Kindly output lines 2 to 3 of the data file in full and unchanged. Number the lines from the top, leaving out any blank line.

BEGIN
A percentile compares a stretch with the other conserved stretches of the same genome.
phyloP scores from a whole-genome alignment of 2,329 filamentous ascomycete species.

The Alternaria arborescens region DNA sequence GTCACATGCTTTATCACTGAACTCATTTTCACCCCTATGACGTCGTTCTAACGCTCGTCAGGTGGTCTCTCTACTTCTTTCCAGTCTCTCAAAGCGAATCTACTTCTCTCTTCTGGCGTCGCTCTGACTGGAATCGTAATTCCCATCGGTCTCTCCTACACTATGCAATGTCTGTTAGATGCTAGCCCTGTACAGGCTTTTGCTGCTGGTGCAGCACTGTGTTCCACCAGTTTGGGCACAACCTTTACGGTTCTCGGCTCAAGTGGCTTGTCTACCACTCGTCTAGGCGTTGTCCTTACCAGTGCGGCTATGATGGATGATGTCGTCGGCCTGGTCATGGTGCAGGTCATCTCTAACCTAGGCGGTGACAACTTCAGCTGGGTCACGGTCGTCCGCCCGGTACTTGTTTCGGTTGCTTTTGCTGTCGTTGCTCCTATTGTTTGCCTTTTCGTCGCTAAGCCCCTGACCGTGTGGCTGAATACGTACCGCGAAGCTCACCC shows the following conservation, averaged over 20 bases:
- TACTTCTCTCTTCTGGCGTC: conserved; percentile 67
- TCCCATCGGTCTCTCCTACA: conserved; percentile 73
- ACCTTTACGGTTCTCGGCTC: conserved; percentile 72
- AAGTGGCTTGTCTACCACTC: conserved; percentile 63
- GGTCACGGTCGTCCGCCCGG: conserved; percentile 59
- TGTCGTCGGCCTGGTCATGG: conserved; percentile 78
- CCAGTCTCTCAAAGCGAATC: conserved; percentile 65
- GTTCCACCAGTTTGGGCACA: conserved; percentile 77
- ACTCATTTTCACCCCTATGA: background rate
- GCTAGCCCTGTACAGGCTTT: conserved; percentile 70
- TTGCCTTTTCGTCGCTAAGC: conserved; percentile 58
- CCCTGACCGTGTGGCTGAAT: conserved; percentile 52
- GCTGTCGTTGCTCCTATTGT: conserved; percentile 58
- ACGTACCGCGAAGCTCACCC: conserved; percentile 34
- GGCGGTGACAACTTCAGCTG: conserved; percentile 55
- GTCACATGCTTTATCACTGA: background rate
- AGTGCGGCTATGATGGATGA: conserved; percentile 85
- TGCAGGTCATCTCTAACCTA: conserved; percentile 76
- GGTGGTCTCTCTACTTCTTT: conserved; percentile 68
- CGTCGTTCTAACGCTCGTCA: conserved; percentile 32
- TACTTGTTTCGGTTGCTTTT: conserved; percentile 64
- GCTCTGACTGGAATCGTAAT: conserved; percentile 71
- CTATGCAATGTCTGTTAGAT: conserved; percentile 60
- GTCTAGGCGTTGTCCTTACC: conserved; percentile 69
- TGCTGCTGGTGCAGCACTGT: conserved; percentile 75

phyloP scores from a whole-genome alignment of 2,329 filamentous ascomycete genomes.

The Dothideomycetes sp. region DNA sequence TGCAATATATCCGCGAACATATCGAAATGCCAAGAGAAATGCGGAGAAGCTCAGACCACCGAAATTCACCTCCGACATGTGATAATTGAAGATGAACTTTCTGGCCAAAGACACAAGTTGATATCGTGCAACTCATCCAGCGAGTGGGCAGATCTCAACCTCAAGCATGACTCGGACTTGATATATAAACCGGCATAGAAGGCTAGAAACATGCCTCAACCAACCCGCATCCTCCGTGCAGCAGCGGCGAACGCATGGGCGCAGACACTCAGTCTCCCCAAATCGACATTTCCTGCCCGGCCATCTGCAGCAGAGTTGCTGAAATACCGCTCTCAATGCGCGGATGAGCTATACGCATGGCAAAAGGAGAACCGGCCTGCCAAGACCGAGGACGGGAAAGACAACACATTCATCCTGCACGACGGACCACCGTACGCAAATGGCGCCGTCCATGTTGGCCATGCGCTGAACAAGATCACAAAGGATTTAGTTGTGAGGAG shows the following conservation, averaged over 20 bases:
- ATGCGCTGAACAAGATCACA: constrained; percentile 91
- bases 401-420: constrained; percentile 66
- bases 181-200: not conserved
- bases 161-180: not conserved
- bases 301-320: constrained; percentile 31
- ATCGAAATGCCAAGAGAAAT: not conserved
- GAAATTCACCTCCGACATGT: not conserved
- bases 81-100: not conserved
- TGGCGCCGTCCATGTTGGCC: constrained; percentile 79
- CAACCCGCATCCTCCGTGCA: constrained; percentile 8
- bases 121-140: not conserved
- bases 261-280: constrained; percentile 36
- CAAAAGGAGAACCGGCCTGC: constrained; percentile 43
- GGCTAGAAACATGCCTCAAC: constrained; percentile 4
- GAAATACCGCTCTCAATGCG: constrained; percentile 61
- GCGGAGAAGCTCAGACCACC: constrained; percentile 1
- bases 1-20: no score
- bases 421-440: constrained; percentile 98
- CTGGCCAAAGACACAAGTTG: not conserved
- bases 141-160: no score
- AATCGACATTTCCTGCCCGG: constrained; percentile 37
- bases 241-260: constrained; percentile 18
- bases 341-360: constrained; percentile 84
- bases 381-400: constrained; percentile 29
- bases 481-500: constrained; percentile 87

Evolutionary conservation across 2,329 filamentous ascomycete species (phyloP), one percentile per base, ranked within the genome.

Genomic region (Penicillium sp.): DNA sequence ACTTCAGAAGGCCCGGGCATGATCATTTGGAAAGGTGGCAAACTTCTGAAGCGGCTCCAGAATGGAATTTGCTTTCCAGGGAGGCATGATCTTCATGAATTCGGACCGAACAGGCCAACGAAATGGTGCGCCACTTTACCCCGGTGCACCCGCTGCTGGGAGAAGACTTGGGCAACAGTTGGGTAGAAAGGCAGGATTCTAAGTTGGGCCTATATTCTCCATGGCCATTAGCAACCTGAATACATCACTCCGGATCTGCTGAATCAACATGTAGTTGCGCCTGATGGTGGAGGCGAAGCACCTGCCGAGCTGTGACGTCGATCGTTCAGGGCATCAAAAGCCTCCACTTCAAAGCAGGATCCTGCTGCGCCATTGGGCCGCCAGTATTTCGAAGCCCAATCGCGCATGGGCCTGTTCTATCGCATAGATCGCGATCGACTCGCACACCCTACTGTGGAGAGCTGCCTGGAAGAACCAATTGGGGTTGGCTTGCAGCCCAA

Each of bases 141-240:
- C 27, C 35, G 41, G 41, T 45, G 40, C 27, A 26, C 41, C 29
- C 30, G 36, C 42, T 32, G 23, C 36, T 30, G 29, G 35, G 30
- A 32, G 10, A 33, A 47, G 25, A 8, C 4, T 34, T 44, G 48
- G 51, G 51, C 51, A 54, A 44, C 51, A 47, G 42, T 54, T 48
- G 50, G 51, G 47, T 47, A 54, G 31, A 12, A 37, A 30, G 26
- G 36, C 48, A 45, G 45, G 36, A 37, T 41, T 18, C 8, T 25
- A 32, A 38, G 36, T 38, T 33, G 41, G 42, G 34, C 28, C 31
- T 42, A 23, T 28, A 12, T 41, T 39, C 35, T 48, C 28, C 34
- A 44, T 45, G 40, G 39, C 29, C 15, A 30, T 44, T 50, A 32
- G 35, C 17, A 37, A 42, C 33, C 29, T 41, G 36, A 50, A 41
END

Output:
phyloP scores from a whole-genome alignment of 2,329 filamentous ascomycete species.

The Alternaria arborescens region DNA sequence GTCACATGCTTTATCACTGAACTCATTTTCACCCCTATGACGTCGTTCTAACGCTCGTCAGGTGGTCTCTCTACTTCTTTCCAGTCTCTCAAAGCGAATCTACTTCTCTCTTCTGGCGTCGCTCTGACTGGAATCGTAATTCCCATCGGTCTCTCCTACACTATGCAATGTCTGTTAGATGCTAGCCCTGTACAGGCTTTTGCTGCTGGTGCAGCACTGTGTTCCACCAGTTTGGGCACAACCTTTACGGTTCTCGGCTCAAGTGGCTTGTCTACCACTCGTCTAGGCGTTGTCCTTACCAGTGCGGCTATGATGGATGATGTCGTCGGCCTGGTCATGGTGCAGGTCATCTCTAACCTAGGCGGTGACAACTTCAGCTGGGTCACGGTCGTCCGCCCGGTACTTGTTTCGGTTGCTTTTGCTGTCGTTGCTCCTATTGTTTGCCTTTTCGTCGCTAAGCCCCTGACCGTGTGGCTGAATACGTACCGCGAAGCTCACCC shows the following conservation, averaged over 20 bases: